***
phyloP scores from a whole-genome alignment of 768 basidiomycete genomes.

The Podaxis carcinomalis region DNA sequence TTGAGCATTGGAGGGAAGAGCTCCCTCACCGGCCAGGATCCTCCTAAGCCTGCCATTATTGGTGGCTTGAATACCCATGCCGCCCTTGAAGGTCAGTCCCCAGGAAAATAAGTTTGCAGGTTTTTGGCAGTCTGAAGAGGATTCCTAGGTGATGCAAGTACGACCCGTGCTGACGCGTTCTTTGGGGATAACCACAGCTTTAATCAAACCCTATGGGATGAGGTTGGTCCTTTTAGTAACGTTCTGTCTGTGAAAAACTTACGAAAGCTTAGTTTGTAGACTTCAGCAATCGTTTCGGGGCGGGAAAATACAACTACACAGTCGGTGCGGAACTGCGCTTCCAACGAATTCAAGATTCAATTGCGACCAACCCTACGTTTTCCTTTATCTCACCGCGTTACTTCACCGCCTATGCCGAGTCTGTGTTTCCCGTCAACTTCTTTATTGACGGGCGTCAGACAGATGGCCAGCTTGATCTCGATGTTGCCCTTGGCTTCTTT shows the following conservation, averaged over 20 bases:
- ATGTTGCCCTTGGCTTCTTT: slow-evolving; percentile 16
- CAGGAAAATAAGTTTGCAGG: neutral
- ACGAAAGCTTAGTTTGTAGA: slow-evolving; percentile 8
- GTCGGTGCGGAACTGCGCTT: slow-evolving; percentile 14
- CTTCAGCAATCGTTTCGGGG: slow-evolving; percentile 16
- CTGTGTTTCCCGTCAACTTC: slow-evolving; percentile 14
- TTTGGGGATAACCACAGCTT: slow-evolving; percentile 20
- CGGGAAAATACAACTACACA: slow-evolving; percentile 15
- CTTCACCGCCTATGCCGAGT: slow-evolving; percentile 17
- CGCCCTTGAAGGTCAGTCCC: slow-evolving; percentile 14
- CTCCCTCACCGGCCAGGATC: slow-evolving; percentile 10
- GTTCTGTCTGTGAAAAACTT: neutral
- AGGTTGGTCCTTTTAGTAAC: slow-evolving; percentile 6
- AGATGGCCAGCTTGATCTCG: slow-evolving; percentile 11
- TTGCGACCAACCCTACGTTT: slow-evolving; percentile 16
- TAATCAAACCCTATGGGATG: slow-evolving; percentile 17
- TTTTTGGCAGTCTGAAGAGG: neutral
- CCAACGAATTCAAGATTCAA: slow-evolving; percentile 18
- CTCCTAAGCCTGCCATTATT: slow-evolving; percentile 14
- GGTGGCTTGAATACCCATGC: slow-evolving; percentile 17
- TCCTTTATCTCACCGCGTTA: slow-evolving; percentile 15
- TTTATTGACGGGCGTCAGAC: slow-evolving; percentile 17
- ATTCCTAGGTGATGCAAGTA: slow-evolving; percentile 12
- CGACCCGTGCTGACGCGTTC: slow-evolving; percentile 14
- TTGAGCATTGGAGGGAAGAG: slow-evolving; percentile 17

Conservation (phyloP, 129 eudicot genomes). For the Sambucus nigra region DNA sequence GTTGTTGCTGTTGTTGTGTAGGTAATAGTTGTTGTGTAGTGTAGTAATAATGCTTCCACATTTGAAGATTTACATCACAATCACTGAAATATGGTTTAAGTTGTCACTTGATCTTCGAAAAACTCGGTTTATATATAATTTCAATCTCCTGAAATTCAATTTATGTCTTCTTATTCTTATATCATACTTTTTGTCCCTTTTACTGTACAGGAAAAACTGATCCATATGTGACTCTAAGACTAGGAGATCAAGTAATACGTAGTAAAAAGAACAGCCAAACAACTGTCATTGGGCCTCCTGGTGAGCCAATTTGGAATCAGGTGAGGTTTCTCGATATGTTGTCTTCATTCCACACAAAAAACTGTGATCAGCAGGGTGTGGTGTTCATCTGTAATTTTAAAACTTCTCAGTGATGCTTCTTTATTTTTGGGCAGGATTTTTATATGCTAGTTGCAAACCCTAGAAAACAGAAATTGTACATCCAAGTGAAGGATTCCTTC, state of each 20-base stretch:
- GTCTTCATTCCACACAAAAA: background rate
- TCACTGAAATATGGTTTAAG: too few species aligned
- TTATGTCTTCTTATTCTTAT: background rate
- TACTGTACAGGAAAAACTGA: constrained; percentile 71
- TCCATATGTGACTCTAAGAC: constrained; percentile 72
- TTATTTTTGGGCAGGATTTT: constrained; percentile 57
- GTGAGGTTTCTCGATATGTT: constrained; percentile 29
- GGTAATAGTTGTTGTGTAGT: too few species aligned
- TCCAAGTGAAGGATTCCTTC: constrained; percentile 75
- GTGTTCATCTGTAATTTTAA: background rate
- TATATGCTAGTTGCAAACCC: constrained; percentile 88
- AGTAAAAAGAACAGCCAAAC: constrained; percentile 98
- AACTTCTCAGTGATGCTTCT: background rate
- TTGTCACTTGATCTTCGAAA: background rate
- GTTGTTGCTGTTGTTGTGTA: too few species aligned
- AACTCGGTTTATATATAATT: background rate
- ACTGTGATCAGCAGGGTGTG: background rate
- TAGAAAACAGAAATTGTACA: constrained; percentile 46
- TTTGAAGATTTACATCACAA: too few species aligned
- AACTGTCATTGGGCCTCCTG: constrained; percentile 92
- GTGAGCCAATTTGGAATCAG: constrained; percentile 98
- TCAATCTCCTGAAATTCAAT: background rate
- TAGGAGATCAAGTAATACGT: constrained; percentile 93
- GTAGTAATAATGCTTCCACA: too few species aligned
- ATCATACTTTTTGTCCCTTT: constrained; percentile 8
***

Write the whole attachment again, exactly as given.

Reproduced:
phyloP scores from a whole-genome alignment of 768 basidiomycete genomes.

The Podaxis carcinomalis region DNA sequence TTGAGCATTGGAGGGAAGAGCTCCCTCACCGGCCAGGATCCTCCTAAGCCTGCCATTATTGGTGGCTTGAATACCCATGCCGCCCTTGAAGGTCAGTCCCCAGGAAAATAAGTTTGCAGGTTTTTGGCAGTCTGAAGAGGATTCCTAGGTGATGCAAGTACGACCCGTGCTGACGCGTTCTTTGGGGATAACCACAGCTTTAATCAAACCCTATGGGATGAGGTTGGTCCTTTTAGTAACGTTCTGTCTGTGAAAAACTTACGAAAGCTTAGTTTGTAGACTTCAGCAATCGTTTCGGGGCGGGAAAATACAACTACACAGTCGGTGCGGAACTGCGCTTCCAACGAATTCAAGATTCAATTGCGACCAACCCTACGTTTTCCTTTATCTCACCGCGTTACTTCACCGCCTATGCCGAGTCTGTGTTTCCCGTCAACTTCTTTATTGACGGGCGTCAGACAGATGGCCAGCTTGATCTCGATGTTGCCCTTGGCTTCTTT shows the following conservation, averaged over 20 bases:
- ATGTTGCCCTTGGCTTCTTT: slow-evolving; percentile 16
- CAGGAAAATAAGTTTGCAGG: neutral
- ACGAAAGCTTAGTTTGTAGA: slow-evolving; percentile 8
- GTCGGTGCGGAACTGCGCTT: slow-evolving; percentile 14
- CTTCAGCAATCGTTTCGGGG: slow-evolving; percentile 16
- CTGTGTTTCCCGTCAACTTC: slow-evolving; percentile 14
- TTTGGGGATAACCACAGCTT: slow-evolving; percentile 20
- CGGGAAAATACAACTACACA: slow-evolving; percentile 15
- CTTCACCGCCTATGCCGAGT: slow-evolving; percentile 17
- CGCCCTTGAAGGTCAGTCCC: slow-evolving; percentile 14
- CTCCCTCACCGGCCAGGATC: slow-evolving; percentile 10
- GTTCTGTCTGTGAAAAACTT: neutral
- AGGTTGGTCCTTTTAGTAAC: slow-evolving; percentile 6
- AGATGGCCAGCTTGATCTCG: slow-evolving; percentile 11
- TTGCGACCAACCCTACGTTT: slow-evolving; percentile 16
- TAATCAAACCCTATGGGATG: slow-evolving; percentile 17
- TTTTTGGCAGTCTGAAGAGG: neutral
- CCAACGAATTCAAGATTCAA: slow-evolving; percentile 18
- CTCCTAAGCCTGCCATTATT: slow-evolving; percentile 14
- GGTGGCTTGAATACCCATGC: slow-evolving; percentile 17
- TCCTTTATCTCACCGCGTTA: slow-evolving; percentile 15
- TTTATTGACGGGCGTCAGAC: slow-evolving; percentile 17
- ATTCCTAGGTGATGCAAGTA: slow-evolving; percentile 12
- CGACCCGTGCTGACGCGTTC: slow-evolving; percentile 14
- TTGAGCATTGGAGGGAAGAG: slow-evolving; percentile 17

Conservation (phyloP, 129 eudicot genomes). For the Sambucus nigra region DNA sequence GTTGTTGCTGTTGTTGTGTAGGTAATAGTTGTTGTGTAGTGTAGTAATAATGCTTCCACATTTGAAGATTTACATCACAATCACTGAAATATGGTTTAAGTTGTCACTTGATCTTCGAAAAACTCGGTTTATATATAATTTCAATCTCCTGAAATTCAATTTATGTCTTCTTATTCTTATATCATACTTTTTGTCCCTTTTACTGTACAGGAAAAACTGATCCATATGTGACTCTAAGACTAGGAGATCAAGTAATACGTAGTAAAAAGAACAGCCAAACAACTGTCATTGGGCCTCCTGGTGAGCCAATTTGGAATCAGGTGAGGTTTCTCGATATGTTGTCTTCATTCCACACAAAAAACTGTGATCAGCAGGGTGTGGTGTTCATCTGTAATTTTAAAACTTCTCAGTGATGCTTCTTTATTTTTGGGCAGGATTTTTATATGCTAGTTGCAAACCCTAGAAAACAGAAATTGTACATCCAAGTGAAGGATTCCTTC, state of each 20-base stretch:
- GTCTTCATTCCACACAAAAA: background rate
- TCACTGAAATATGGTTTAAG: too few species aligned
- TTATGTCTTCTTATTCTTAT: background rate
- TACTGTACAGGAAAAACTGA: constrained; percentile 71
- TCCATATGTGACTCTAAGAC: constrained; percentile 72
- TTATTTTTGGGCAGGATTTT: constrained; percentile 57
- GTGAGGTTTCTCGATATGTT: constrained; percentile 29
- GGTAATAGTTGTTGTGTAGT: too few species aligned
- TCCAAGTGAAGGATTCCTTC: constrained; percentile 75
- GTGTTCATCTGTAATTTTAA: background rate
- TATATGCTAGTTGCAAACCC: constrained; percentile 88
- AGTAAAAAGAACAGCCAAAC: constrained; percentile 98
- AACTTCTCAGTGATGCTTCT: background rate
- TTGTCACTTGATCTTCGAAA: background rate
- GTTGTTGCTGTTGTTGTGTA: too few species aligned
- AACTCGGTTTATATATAATT: background rate
- ACTGTGATCAGCAGGGTGTG: background rate
- TAGAAAACAGAAATTGTACA: constrained; percentile 46
- TTTGAAGATTTACATCACAA: too few species aligned
- AACTGTCATTGGGCCTCCTG: constrained; percentile 92
- GTGAGCCAATTTGGAATCAG: constrained; percentile 98
- TCAATCTCCTGAAATTCAAT: background rate
- TAGGAGATCAAGTAATACGT: constrained; percentile 93
- GTAGTAATAATGCTTCCACA: too few species aligned
- ATCATACTTTTTGTCCCTTT: constrained; percentile 8